The Wildlife Reserves zoological institute has announced the birth of a new lion cub—the first to be born from artificial insemination in Singapore. Baby Simba (named for the Swahili word for "Lion" which is coincidentally also what the Lion King character was named for) was born on October 23, 2020, and he remains healthy, despite some initial concerns. Vice explains:
In his first month, Simba "developed well" under the care of his mother, Kayla. But keepers later discovered that he was lethargic and had trouble suckling. The animal care team decided to supplement Simba's nutrition with bottle feeding as Kayla was believed to be suffering from inflamed mammary glands.
"It was a delicate decision because animals can reject their young following temporary separation," Kughan Krishnan, head keeper of carnivores at the WRS said. "Thankfully, Kayla was accepting of the intervention which reflects the trust relationship built up over time between the lioness and her animal care team, that helped to achieve the positive outcome."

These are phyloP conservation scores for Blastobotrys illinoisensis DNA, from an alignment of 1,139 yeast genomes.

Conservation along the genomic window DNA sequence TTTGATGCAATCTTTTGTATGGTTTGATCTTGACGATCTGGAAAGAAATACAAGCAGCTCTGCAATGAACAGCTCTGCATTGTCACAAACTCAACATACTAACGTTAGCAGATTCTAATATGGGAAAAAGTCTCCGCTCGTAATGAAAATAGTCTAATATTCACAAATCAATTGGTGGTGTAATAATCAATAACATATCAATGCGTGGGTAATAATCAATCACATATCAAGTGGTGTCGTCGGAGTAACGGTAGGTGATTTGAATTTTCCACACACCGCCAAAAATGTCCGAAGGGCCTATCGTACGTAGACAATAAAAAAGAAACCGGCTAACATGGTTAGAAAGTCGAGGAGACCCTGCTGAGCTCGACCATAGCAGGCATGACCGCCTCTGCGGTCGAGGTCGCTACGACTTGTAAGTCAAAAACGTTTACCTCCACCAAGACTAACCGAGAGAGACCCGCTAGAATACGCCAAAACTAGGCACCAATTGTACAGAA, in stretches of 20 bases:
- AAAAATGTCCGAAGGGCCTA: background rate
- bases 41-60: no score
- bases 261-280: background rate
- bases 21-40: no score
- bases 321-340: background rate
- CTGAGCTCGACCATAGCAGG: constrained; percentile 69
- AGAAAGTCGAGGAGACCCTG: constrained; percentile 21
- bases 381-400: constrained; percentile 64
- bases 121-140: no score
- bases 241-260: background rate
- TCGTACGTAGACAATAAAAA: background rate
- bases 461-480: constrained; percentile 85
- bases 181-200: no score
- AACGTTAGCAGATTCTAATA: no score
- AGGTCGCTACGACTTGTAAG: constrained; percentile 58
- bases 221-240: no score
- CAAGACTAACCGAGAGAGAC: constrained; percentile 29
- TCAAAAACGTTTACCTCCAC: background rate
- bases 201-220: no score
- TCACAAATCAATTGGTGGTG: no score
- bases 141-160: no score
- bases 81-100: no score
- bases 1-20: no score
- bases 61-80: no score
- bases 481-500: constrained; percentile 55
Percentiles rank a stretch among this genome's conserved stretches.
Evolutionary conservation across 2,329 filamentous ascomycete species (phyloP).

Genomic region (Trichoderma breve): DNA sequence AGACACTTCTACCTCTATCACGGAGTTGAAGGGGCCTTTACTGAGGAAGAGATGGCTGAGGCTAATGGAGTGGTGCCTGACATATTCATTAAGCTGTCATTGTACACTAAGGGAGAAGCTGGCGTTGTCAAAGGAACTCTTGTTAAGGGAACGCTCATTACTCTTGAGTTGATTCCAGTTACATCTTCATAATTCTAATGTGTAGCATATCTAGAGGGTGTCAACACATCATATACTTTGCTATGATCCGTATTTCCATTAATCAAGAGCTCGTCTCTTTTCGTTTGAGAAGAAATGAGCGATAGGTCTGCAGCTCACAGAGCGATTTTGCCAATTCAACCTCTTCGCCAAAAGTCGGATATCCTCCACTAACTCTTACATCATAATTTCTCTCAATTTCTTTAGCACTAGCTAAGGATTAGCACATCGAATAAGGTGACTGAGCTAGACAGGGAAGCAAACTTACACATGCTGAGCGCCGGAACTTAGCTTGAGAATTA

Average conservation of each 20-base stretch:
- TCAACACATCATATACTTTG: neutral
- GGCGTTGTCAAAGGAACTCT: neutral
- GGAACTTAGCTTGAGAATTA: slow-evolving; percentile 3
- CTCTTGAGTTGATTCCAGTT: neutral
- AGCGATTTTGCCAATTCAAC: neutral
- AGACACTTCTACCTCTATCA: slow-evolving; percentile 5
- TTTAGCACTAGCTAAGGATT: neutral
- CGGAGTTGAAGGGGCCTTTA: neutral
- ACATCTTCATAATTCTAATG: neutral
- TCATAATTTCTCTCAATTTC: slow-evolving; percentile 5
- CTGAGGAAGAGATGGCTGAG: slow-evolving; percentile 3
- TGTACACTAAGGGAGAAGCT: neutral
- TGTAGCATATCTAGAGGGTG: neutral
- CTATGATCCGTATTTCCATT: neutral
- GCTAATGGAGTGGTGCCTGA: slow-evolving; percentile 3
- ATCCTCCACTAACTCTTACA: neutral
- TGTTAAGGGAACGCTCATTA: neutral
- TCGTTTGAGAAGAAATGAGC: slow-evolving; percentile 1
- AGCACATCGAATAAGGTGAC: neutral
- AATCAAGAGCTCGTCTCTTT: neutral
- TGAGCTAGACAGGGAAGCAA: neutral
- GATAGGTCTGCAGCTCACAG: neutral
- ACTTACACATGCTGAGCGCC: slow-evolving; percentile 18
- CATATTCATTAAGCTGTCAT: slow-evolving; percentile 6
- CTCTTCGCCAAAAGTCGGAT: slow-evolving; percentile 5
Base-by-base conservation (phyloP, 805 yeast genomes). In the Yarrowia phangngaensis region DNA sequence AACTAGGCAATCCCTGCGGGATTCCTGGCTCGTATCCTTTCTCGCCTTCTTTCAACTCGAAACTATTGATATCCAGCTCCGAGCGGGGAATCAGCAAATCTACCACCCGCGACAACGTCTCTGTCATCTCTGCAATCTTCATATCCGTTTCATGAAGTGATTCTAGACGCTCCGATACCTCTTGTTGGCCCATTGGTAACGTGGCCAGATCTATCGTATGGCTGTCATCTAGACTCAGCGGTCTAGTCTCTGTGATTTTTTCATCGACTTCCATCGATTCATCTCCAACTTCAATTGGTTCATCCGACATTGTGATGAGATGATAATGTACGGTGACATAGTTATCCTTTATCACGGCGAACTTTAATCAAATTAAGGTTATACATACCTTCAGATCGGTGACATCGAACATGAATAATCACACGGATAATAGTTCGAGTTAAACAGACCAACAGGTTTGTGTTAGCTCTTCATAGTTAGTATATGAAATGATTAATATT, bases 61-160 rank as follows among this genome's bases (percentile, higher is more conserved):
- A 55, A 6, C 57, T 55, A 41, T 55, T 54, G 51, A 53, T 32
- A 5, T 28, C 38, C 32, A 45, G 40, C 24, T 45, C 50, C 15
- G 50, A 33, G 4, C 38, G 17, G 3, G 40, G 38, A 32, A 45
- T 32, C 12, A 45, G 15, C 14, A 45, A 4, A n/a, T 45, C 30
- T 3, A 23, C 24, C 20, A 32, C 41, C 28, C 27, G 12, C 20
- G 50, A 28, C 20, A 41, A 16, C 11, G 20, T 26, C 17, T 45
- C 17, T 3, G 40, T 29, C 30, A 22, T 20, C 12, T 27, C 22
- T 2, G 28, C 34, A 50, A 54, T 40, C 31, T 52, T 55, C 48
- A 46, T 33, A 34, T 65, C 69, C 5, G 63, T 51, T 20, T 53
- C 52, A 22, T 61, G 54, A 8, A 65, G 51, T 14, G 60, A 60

Unfortunately, Baby Simba's father did not make it. From the BBC:
According to a spokesman, his semen was collected by what the zoo described as "electro-ejaculation" for artificial insemination.
After that, frail Mufasa — who, at 20, had outlived his wild siblings by six to 10 years — had to be euthanised.
The animal was not only old, but also suffering from atrophy. The primary procedure was therefore "to euthanise Mufasa on humane grounds", the zoo told the BBC.
"Semen collection while Mufasa was under anaesthesia was a secondary procedure, albeit an important one, to ensure his bloodline continues after his passing."
That's a pretty dank Lion King reboot if you ask me.
Meet Simba, Singapore's First Lion Born Through Artificial Insemination [Frankie Lantican / Vice]
Image: Sumeet Moghe / Wikimedia Commons (CC-BY-SA 4.0)